- Update, review, or consider a pet trust. If you currently have a pet trust, has anything happened that would make you rethink it? Did something happen to your pet that may mean there are more medical expenses than you thought? Did you get a new pet this year that you want to be sure will be cared for if something happens to you?
- Think through 2014 and list any substantial assets you may have acquired. If you have new assets, make sure they are transferred into your trust. If they aren’t, those assets could end up in probate even though you thoughtfully created a trust to avoid this.
- Review and think about your asset distribution. Does your trust still reflect your wishes for how you would like to distribute your assets? Again, life events such as births, deaths, marriage and divorce may impact the decisions you made about this.
- Check your insurance policies. Does your life insurance still reflect an amount that would support your family if something happens to you? Has something happened in the past year that would require you raise that amount?
- Are you still happy with your decision regarding who should administer your estate? Is he or she still willing to accept this duty? Has anything happened in the last year that would make you wonder whether this person is still able to perform this function? If you are in doubt, you may consider discussing the person you chose and make changes if necessary.
- Update your family’s legacy. Each year you should update your written legacy whether it is in writing or recorded. Be sure to note family member milestones and accomplishments. This will most likely be the most valuable part of your estate plan so be sure to spend time on this.
As I tell my clients, your estate plan is a document that changes just as your life changes. While every change in your life doesn’t mean that you need to update your estate plan, it is important to think through the past year’s events and experiences to make sure that your estate plan will still take care of your family just has you planned.
One of the advantages of marriage over a cohabiting relationship is that a spouse in a marriage is a legal heir, and has a legal right in Georgia to inherit, with or without a will. The only way cohabitants can inherit in Georgia is through a will or through a living or testamentary trust.
Trusts are rights and properties held by one party for the benefit of another. There are many reasons for a cohabitant to enter into a trust agreement. These include maintaining control over assets, avoiding probate, and avoiding inheritance taxes. A testamentary trust is a trust created by a will or a living or an inter-vivos trust document. A testamentary trust does not have the tax advantages of a living will, but does allow the beneficiary to use the property during his or her lifetime. The remaining principal or corpus would go to a second person after the beneficiary’s death. A living trust is a written agreement in which a trustee agrees to hold assets contributed by the grantor for the benefit of third parties or beneficiaries. In some states, but not all, the trustee, grantor, and initial beneficiary may all be the same person. A will or a testamentary trust becomes effective only upon the death of the testator. However, a living trust becomes effective immediately. As long as a living trust is not irrevocable, it can be amended or revoked at any time, and the grantor retains absolute control over the assets transferred to the trust, if he is the trustee. At the time of the grantor’s death, the living trust either becomes irrevocable or it terminates with the trust assets going to designated beneficiaries, or it continues to stay in existence, with the trustee continuing to hold assets for the benefit of the remaining beneficiaries. It is one way to avoid the expense of probate.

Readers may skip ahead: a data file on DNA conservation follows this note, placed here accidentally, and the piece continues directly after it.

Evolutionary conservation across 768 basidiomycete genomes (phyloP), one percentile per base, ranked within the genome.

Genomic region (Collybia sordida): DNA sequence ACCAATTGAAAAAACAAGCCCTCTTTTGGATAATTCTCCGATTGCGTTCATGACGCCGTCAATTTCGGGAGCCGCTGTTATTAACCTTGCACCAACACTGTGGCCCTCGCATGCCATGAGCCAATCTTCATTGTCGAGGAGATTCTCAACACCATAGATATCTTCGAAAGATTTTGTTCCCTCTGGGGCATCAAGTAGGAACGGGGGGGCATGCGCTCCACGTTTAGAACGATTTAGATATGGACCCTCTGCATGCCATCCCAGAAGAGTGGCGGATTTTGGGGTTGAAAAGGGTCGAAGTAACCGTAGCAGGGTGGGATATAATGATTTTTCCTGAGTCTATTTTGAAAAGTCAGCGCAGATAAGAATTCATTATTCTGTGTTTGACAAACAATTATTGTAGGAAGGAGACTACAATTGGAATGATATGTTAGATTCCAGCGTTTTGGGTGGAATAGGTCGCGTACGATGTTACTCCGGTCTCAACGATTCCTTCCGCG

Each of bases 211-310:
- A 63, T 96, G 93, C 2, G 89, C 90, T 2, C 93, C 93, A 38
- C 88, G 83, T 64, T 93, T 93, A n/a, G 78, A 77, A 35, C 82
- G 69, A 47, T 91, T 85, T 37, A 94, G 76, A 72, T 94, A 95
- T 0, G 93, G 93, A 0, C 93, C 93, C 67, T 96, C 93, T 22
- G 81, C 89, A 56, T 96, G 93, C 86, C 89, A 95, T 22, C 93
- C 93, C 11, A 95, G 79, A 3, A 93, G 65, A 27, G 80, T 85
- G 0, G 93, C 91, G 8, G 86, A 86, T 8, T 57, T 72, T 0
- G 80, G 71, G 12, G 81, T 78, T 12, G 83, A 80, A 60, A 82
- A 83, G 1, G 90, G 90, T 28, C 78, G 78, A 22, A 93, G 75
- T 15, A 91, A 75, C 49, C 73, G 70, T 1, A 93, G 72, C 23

There are both disadvantages and advantages to wills and to living trusts. Some of them are as follows:
• Privacy – A will, when it is probated, becomes public knowledge, as do the assets listed under the will. A living trust, unless there are extraordinary circumstances, never becomes public; thus, neither the assets nor terms of the trust become public record.
• Probate – In order to be enforced, a will must go through a form of probate procedure in the court system for which there are fees, usually based on the size of the estate and possibly on the identification of the beneficiaries if they are minors (since guardians may have to be appointed; however, see below). Beneficiaries normally cannot receive the bulk of the assets until probate is completed, which could take a year or more. With a living trust, probate is avoided, and trust assets are distributed almost immediately by the trustee to the beneficiary.
• Complexity – A living trust agreement is more complex in that the assets, while the grantor is alive, must be transferred to the trustee and held in the name of the trust. The trustee is the one who distributes the assets and income and manages the corpus (the body) of the trust. A will, however, takes effect only upon the testator’s death, and is usually less expensive to draft and to change than a living will. However, as stated above, probate is more expensive to hold property.
Another method of estate planning for cohabitants is through joint tenancy, where title to either real or personal property is held jointly. The joint tenants own equal shares and jointly own the property. Each joint tenant may sell his or her one-half interest. However, when one dies, the remaining owner automatically takes over ownership as a right of survivorship.